My PC is continually uploading data

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Old Jan 16, 2007, 9:12pm   #1
Joined Jan 2003
My PC is continually uploading data

I have a small programme called Netmeter, that monitors the amount of data uploaded and downloaded to my PC, giving me Daily, Weekly and Monthly stats. Today, it shows uploading to the Internet, not in bursts, but continually. Checking the daily stats, I find that I have uploaded 256 MB, at least twice as much as on a regular day, and well over twice the amount that I have downloaded so far. Is there any way that I can find out what is sending data to the Internet? I have attached a snapshot of the Netmeter graph. The red lines are data being downloaded, in this case it is the BBC Newsplayer sending down a 3 min news video. The green shaded portion is the uploaded data. At the time of the snapshot, all charting data applications (Oanda, Metatrader, Sharescope etc) are off, as is Outlook etc.
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Old Jan 16, 2007, 10:20pm   #2
Joined Dec 2006
If you run Windows you are BOUND to get into all kinds of trouble. A shocking proportion of Windows machines are infected with God knows what crap.

Your best bet would be to cease all investigation and dispense with Windows... Linux is free, easier to command and will not get a virus, spyware or any other problems. It is also far more transparent and never crashes.

Windows belongs in the dark age.


NQR
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Old Jan 17, 2007, 1:43am   #3
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NQR,

I'm running an AMD 64 dual-core on XP Pro 64. Would I be able to run all my prog's/hardware under Linux? I reckon I keep hittting pc capacity as programmes can be slow to respond (even with 2 meg memory).

You mentionjed elsewhere your running Bloomberg. Does this run under Linux (this one is out of curiosity only)?

Grant .
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Old Jan 17, 2007, 2:36am   #4
 
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What antivirus and anti spyware scans have you run? What protection are you running?
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Old Jan 17, 2007, 6:44am   #5
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Fish started this thread
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Originally Posted by oatman
What antivirus and anti spyware scans have you run? What protection are you running?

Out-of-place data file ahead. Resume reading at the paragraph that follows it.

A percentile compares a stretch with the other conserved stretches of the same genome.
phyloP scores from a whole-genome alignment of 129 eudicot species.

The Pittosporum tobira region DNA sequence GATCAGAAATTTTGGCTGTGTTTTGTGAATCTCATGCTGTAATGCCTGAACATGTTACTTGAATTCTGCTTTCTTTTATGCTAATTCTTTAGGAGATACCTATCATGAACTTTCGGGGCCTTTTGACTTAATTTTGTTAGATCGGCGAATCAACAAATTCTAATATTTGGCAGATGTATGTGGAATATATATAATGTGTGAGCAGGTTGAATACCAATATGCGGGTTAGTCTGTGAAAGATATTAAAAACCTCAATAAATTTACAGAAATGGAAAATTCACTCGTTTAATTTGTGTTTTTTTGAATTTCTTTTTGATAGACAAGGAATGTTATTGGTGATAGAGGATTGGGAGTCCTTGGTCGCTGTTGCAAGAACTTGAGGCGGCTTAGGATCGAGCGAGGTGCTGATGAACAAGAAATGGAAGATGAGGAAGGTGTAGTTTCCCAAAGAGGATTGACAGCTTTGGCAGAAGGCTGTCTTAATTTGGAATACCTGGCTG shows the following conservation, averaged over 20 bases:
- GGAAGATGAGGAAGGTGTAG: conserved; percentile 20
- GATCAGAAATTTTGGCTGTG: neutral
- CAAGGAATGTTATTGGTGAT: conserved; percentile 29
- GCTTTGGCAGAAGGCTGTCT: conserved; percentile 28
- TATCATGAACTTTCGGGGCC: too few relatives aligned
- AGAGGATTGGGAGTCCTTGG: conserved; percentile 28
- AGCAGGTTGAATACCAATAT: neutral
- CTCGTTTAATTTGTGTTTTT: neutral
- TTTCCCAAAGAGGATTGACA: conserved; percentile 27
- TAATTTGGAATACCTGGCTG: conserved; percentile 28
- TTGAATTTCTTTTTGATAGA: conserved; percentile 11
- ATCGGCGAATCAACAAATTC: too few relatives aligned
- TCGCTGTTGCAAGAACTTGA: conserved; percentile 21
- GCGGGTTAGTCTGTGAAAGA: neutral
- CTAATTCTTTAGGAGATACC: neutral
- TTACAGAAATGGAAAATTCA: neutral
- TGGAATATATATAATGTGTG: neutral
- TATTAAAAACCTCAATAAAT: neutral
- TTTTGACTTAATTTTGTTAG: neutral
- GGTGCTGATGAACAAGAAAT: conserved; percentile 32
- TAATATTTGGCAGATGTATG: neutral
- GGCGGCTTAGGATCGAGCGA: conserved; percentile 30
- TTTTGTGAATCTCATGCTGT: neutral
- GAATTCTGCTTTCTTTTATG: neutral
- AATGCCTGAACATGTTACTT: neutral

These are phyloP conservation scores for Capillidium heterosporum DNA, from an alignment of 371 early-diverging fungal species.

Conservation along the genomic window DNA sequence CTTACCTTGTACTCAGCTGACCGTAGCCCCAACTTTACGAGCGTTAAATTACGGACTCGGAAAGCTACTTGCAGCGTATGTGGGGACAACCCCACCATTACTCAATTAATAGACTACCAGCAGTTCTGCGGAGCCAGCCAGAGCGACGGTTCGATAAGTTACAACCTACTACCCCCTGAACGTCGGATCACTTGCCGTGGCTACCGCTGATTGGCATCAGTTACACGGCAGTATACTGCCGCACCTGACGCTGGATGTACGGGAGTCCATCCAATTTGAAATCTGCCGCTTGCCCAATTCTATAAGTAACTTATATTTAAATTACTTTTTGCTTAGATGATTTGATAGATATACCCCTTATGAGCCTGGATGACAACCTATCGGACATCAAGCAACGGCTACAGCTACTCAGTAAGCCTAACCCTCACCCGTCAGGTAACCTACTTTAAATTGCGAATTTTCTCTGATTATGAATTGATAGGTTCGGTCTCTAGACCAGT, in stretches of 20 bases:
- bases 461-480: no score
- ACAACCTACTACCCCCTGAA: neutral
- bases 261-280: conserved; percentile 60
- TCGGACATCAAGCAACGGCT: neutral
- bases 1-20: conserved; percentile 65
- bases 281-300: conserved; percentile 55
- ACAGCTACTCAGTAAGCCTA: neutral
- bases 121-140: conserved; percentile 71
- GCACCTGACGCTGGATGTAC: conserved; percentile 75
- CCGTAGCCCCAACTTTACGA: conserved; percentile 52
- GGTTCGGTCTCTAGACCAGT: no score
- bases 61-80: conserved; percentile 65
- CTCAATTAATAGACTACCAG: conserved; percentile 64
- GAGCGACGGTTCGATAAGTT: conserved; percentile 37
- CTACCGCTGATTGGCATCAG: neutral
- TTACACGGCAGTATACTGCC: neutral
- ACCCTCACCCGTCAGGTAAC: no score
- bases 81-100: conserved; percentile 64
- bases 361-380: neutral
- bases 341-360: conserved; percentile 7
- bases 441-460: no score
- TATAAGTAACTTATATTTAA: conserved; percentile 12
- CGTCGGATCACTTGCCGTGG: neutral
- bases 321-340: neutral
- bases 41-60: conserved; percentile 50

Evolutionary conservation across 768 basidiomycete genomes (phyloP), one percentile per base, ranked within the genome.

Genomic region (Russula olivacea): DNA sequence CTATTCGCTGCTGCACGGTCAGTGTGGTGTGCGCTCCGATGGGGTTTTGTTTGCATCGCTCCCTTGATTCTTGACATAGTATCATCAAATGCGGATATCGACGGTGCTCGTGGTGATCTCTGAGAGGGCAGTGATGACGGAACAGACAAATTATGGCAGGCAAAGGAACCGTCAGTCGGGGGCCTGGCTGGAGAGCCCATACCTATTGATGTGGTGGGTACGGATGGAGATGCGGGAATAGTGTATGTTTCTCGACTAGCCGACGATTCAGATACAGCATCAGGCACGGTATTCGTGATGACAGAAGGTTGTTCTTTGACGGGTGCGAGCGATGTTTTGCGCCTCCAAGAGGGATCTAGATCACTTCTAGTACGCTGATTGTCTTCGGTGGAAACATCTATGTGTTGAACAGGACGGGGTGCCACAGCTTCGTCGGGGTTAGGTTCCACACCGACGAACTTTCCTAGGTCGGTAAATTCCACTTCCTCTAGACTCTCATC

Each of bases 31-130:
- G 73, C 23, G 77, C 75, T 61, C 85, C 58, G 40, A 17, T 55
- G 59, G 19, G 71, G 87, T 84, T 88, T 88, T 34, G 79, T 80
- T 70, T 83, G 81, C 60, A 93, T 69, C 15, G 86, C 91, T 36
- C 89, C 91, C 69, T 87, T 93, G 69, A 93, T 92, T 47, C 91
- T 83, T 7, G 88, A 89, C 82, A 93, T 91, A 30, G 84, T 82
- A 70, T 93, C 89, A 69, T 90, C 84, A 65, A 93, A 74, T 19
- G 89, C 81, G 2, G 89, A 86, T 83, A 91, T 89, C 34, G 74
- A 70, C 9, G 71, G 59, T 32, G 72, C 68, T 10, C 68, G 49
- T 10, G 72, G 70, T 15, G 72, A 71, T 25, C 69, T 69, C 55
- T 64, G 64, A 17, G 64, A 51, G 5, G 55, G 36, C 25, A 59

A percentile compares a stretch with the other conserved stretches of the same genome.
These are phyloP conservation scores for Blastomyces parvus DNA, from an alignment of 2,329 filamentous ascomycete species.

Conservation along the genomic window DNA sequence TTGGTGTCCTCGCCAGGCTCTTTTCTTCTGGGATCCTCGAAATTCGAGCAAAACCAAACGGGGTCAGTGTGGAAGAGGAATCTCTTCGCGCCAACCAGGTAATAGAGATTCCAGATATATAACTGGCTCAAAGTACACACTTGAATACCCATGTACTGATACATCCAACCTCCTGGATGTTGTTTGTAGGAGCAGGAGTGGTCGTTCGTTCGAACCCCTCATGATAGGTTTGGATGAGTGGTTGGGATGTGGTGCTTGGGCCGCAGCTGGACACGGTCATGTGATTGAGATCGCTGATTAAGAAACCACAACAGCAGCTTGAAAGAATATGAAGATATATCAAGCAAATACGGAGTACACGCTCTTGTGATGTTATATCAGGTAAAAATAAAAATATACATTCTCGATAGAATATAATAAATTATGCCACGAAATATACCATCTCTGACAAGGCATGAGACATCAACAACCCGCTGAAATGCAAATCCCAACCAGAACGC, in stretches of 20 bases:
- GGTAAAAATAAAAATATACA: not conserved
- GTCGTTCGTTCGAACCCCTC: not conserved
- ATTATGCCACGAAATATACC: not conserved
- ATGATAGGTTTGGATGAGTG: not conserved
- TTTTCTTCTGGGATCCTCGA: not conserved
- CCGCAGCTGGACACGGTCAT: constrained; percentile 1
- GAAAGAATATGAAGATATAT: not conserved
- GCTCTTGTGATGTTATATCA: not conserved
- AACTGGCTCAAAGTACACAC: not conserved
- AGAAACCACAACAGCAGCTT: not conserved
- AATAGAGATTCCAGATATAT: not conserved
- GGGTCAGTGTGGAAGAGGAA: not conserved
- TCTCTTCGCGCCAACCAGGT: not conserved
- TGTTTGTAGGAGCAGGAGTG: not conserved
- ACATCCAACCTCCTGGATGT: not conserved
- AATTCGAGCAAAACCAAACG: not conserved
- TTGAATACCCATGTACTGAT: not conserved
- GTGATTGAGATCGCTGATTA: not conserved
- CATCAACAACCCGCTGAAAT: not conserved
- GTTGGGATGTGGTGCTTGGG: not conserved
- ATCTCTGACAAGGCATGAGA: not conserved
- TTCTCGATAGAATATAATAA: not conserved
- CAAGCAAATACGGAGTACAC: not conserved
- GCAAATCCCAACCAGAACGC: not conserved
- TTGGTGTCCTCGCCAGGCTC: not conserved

Norton Antivirus latest edition and Spybot S&D 1.4. Neither of them show anything untoward, (beyond Ad tracking cookies) and the Antivirus runs a weekly check. Never ever open emails from strangers.

Can you recommend any network monitors or packet sniffers to check on IP traffic?

Linux is on my to be investigated list, particularly with Vista on the horizon.

Last edited by Fish; Jan 17, 2007 at 6:50am.
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Old Jan 17, 2007, 11:29am   #6
 
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If you're running XP, select Run and type in taskmgr.exe, then Enter. This will tell you what's running. This may tell you what to investigate and perhaps remove, though you shouldn't remove anything without knowing exactly what it is. The anti-virus, anti-spyware, anti-whatever may account for at least some of this.

You should also review your cookie list. You may be allowing far more access than you realize.
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Old Jan 17, 2007, 11:32am   #7
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Hi Grantx,

I don't know what programmes you are running so am not sure if you could run them on Linux or not. Generally Linux has an alternative to most generic Windows applications (OpenOffice replaces the Word / Excel / PowerPoint suite etc). You don't need anti-virus software with Linux and it has a built in firewall so no need to worry about that either.

Anything done in Java should run on Linux, I have run IG's dealing interface and Interactive Broker's on it to name a couple.

You could see how it works for you without 100% commitment by running it on one partition of your machine and having your computer on a dual-boot setup. This way you can choose between Windows and Linux when you boot up the machine each time. If you do this all of your Windows files are accessible from within the Linux environment (but not vice versa). If you do this backup all your files first though... just in case.

If you are running some analytical software in Windows it may not work in Linux - but there is no harm in trying. I tried to put OptionVue on a Linux machine once and it didn't work.

My opinion is that what you lose in the ability to install some Windows only software you more than gain in terms of the added functionality, a more controllable environment and security.

I run a few different distributions but Suse is a good one to get started on... http://en.opensuse.org/Welcome_to_openSUSE.org

I don't run regular Bloomberg, rather I get a direct feed into a server from them. I am in the process of cleaning it up at the moment as I have found a better provider for the same thing at a lower price with more robust technology. Bloomberg are good for some things but data is a commodity and I am always on the lookout for enhanced stability through technical innovation.

Good luck...

NQR
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